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Enlarged Liver

Last reviewed by Dr. Raj MD on January 12th, 2022.

What is an Enlarged Liver?

Enlarged liver is a condition medically known as Hepatomegaly and is described as an increase in the size of liver from its normal average size. The occurrence of enlarged liver is not a disease but a sign of many underlying conditions affecting the growth in size of liver.

The human body consists of many organs and the liver is regarded as the largest internal organ among any other organs. It is a vital organ that can be located on the upper right area of the abdominal cavity just below the diaphragm atop the stomach. The liver is a cone shaped organ with dark reddish color and weighs approximately 3 lbs. The growth in size of liver is usually completed by the age of 15 years with an adult male size of about 8 to 12 cm and adult female size of approximately 6 to 10cm. It’s composed of four lobes with unequal size and shape and is connected to two large vessels known as the hepatic artery and hepatic portal vein.

The function of liver is for the synthesis of chemicals in the blood and excretion of waste away from the liver. Other important chemical composition in the blood is also synthesized by the liver and its function is carried out by the four liver lobules. Bile is one of the important productions of the liver that facilitates the breakdown of fats in the small intestine during the process of digestion and carries it away from the liver. The blood and nutrient from the stomach and intestine passes through the liver and are then processed into forms easier to utilize by the rest of the body.

Enlarged Liver Symptoms

The liver performs more than a hundred of vital functions in the body. Interruption in any of its function can lead to a systemic illness especially when left untreated. Multiple disease and disorders can affect the liver and results to the increase in size beyond the average size of a normal functioning liver.

The symptoms of liver enlargement depend on the existing underlying condition that affects the size of the liver. Hepatomegaly usually has no signs and symptoms but when the increase in size reaches a considerable size, the signs and symptoms include the following:

  • Pain and discomfort due to pressure on the surrounding organs and nerves put on by the increase in size of liver.
  • Abdominal pain and feeling of fullness.
  • Nausea and vomiting
  • Lethargy
  • Observable yellowing of the skin and the white area of the eyes or known as jaundice.

The lower edge of the liver generally does not extend to the bottom of the right rib cage where the liver is located. A significant increase in the size of the liver can have its edge palpated at the bottom of the rib cage when the patient takes a deep inhalation or breathing.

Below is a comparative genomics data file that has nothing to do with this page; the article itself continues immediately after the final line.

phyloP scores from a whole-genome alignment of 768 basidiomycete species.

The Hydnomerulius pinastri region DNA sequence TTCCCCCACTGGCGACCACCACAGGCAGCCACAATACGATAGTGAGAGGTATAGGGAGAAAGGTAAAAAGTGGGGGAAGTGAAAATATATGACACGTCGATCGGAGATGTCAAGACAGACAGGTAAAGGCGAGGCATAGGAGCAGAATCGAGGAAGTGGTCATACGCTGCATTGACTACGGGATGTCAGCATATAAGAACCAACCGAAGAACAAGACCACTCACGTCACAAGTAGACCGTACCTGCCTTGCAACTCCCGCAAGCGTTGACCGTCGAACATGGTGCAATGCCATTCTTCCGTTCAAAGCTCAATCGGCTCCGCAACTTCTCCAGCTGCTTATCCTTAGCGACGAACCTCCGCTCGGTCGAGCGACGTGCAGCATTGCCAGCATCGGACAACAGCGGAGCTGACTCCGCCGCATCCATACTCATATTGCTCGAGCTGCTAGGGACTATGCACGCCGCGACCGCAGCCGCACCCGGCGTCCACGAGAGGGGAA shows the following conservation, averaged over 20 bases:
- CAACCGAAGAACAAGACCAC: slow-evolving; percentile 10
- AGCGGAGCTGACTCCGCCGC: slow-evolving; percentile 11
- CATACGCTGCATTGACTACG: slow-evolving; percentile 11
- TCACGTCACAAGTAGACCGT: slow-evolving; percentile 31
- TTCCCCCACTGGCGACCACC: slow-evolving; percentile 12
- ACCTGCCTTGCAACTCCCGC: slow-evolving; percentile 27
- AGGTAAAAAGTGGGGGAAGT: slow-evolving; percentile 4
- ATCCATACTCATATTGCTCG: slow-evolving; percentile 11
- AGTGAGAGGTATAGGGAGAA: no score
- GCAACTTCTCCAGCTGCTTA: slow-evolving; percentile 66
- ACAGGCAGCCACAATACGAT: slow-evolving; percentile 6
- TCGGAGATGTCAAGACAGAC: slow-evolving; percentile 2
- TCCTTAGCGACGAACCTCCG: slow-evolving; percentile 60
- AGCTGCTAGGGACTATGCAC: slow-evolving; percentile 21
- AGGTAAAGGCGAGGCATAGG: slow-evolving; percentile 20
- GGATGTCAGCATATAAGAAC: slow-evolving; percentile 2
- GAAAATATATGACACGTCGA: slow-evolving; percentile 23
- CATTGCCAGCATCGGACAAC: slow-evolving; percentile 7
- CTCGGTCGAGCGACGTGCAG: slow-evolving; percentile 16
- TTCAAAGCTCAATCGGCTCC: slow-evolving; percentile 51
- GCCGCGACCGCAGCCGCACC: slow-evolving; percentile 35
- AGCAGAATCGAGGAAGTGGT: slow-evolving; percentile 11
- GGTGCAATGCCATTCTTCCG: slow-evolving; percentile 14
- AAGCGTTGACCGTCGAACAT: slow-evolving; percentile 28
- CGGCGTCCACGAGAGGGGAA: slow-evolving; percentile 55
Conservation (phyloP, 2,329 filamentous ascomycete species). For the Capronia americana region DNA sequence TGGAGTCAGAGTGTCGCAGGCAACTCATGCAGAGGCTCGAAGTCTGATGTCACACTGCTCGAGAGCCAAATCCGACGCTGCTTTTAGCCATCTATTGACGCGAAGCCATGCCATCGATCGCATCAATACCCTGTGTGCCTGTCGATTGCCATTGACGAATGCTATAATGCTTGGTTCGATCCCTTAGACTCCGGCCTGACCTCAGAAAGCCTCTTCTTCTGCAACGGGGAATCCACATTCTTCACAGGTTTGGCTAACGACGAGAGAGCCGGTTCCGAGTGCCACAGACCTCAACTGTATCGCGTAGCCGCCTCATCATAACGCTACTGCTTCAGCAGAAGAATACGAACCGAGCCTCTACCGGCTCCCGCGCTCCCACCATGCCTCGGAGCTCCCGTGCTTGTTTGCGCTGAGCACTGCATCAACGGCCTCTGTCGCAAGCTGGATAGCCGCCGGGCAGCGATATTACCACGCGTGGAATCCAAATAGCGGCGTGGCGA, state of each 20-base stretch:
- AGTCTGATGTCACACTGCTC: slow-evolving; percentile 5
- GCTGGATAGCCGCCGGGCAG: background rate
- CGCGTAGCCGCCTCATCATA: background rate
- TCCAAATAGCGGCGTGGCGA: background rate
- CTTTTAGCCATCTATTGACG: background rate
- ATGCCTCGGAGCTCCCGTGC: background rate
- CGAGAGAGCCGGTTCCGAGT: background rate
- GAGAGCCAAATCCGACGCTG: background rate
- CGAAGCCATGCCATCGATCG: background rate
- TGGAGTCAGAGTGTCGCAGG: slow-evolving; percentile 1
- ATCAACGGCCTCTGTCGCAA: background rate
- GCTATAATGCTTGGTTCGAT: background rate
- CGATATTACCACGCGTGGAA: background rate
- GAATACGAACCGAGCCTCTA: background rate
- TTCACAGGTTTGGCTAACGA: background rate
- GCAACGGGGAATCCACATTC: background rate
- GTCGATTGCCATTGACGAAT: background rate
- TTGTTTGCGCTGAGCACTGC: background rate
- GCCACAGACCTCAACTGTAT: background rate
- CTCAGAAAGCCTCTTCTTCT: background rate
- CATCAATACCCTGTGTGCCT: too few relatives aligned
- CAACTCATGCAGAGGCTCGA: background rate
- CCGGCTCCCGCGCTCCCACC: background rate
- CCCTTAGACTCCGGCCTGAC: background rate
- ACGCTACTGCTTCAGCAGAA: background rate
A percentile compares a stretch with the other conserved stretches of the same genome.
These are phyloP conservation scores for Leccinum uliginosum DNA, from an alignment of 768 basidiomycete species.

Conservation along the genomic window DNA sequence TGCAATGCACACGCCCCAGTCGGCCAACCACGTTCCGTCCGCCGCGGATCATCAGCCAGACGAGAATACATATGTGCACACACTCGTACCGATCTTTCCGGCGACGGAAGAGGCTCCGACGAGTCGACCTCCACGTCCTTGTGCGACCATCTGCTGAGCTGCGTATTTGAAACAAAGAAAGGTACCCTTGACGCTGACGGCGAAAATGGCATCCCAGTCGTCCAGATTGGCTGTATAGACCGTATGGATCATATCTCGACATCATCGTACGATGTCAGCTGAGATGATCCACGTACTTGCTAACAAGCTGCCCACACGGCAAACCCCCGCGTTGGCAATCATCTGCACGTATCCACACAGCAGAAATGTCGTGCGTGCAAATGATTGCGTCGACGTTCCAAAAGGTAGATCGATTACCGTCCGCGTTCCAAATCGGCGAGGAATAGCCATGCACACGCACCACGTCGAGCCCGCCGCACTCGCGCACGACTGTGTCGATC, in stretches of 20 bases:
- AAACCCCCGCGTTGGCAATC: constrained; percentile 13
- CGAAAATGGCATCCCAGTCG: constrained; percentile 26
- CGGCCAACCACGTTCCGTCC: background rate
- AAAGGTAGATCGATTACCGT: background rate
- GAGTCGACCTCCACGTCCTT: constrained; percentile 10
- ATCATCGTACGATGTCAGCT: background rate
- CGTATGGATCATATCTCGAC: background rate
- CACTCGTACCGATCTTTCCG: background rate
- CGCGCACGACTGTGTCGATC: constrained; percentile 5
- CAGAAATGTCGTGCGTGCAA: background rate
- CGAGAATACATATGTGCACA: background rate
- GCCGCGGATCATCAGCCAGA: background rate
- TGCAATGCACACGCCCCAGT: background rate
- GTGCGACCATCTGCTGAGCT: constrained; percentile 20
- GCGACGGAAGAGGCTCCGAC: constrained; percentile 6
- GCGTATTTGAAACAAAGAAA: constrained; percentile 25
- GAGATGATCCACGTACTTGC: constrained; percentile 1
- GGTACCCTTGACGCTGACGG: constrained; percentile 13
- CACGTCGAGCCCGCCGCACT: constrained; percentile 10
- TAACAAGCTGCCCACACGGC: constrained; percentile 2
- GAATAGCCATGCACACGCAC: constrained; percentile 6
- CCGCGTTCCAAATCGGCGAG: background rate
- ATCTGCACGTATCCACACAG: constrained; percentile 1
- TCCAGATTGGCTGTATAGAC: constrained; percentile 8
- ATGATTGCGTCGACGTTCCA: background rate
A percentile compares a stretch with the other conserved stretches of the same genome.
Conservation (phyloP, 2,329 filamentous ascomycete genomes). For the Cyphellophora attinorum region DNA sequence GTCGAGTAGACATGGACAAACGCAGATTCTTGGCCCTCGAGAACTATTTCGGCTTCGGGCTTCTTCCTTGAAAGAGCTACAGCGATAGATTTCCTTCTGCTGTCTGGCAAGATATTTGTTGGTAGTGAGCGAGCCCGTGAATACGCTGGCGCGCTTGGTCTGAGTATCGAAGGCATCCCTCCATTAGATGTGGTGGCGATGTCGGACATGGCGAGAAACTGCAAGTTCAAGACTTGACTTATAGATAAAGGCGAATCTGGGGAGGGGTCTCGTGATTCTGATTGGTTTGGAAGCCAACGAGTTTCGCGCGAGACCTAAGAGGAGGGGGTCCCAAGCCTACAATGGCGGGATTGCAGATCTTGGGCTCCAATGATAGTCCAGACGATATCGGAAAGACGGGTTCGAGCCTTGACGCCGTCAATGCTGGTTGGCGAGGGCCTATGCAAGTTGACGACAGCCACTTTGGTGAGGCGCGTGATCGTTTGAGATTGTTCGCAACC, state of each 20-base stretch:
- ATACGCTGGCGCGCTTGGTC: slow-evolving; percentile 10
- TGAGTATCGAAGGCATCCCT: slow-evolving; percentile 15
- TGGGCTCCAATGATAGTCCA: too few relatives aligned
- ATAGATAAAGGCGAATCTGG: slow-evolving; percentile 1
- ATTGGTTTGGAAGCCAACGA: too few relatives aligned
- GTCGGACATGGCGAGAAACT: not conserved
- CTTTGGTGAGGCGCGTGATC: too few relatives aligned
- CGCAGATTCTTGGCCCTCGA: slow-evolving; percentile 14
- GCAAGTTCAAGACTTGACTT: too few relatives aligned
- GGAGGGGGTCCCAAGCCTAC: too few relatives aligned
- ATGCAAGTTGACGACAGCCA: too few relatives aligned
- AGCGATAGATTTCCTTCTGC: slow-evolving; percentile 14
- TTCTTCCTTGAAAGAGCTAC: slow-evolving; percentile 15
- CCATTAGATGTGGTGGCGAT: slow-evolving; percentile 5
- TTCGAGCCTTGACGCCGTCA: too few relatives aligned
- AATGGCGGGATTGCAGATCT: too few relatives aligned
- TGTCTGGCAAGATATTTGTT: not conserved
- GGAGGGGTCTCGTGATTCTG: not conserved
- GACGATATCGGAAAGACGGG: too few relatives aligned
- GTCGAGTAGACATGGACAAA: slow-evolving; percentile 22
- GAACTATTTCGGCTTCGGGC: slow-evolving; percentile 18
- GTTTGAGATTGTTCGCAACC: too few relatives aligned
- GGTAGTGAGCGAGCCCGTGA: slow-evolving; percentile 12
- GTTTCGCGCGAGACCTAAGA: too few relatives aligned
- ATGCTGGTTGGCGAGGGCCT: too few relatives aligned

A lot of factors can influence the increase of the size of the liver beyond the normal or average size. Enlargement of the liver itself is medically nonspecific but a consequence of an existing underlying condition.

The cause of liver enlargement can be accounted to numerous underlying conditions that may or may not have direct relation to the liver. The cause of liver to enlarge may include the following:

Diseases of the Liver directly affect the size resulting from swelling resulting from conditions such as:

  • Hepatitis resulting from viral infection of from viruses of hepatitis A, B or C.
  • Cirrhosis resulting in the scarring of the liver and affecting the normal function of the liver which contributes to the swelling of the liver.
  • Alcoholic fatty liver disease due to excessive or abuse alcohol intake and is regarded as the most common cause of liver enlargement.

Blood Disorders also contribute to swelling of the liver thus increase in size of the liver

Budd-Chiari syndrome is a condition involving the hepatic vein which is responsible for depleting blood from the liver to the heart

Cancers such as liver cancer, leukemia, lymphoma and other forms of cancer can greatly affect the liver and its size.

Other causes of liver enlargement include the following:

  • Glycogen storage disease
  • Viral hepatitis
  • Sclerosing cholangitis
  • Congestive heart failure
  • Autoimmune disease
  • Mononucleosis
  • Obesity


Enlargement of the liver is not a condition or disease but a consequence of an existing underlying condition that contributes to the incidence of increase in size beyond the average. The treatment geared towards the underlying condition that causes the incidence.

Alcohol abuse resulting in liver enlargement for instance can be addressed with a change in lifestyle by ceasing from taking too much alcohol. Inflammation of the liver due to hepatitis is managed with anti-inflammatory drugs while also treating the disease. Other diseases and disorders resulting in enlargement of the liver must be identified and given prompt treatment as the enlargement of the liver itself is not potentially fatal but the underlying condition.

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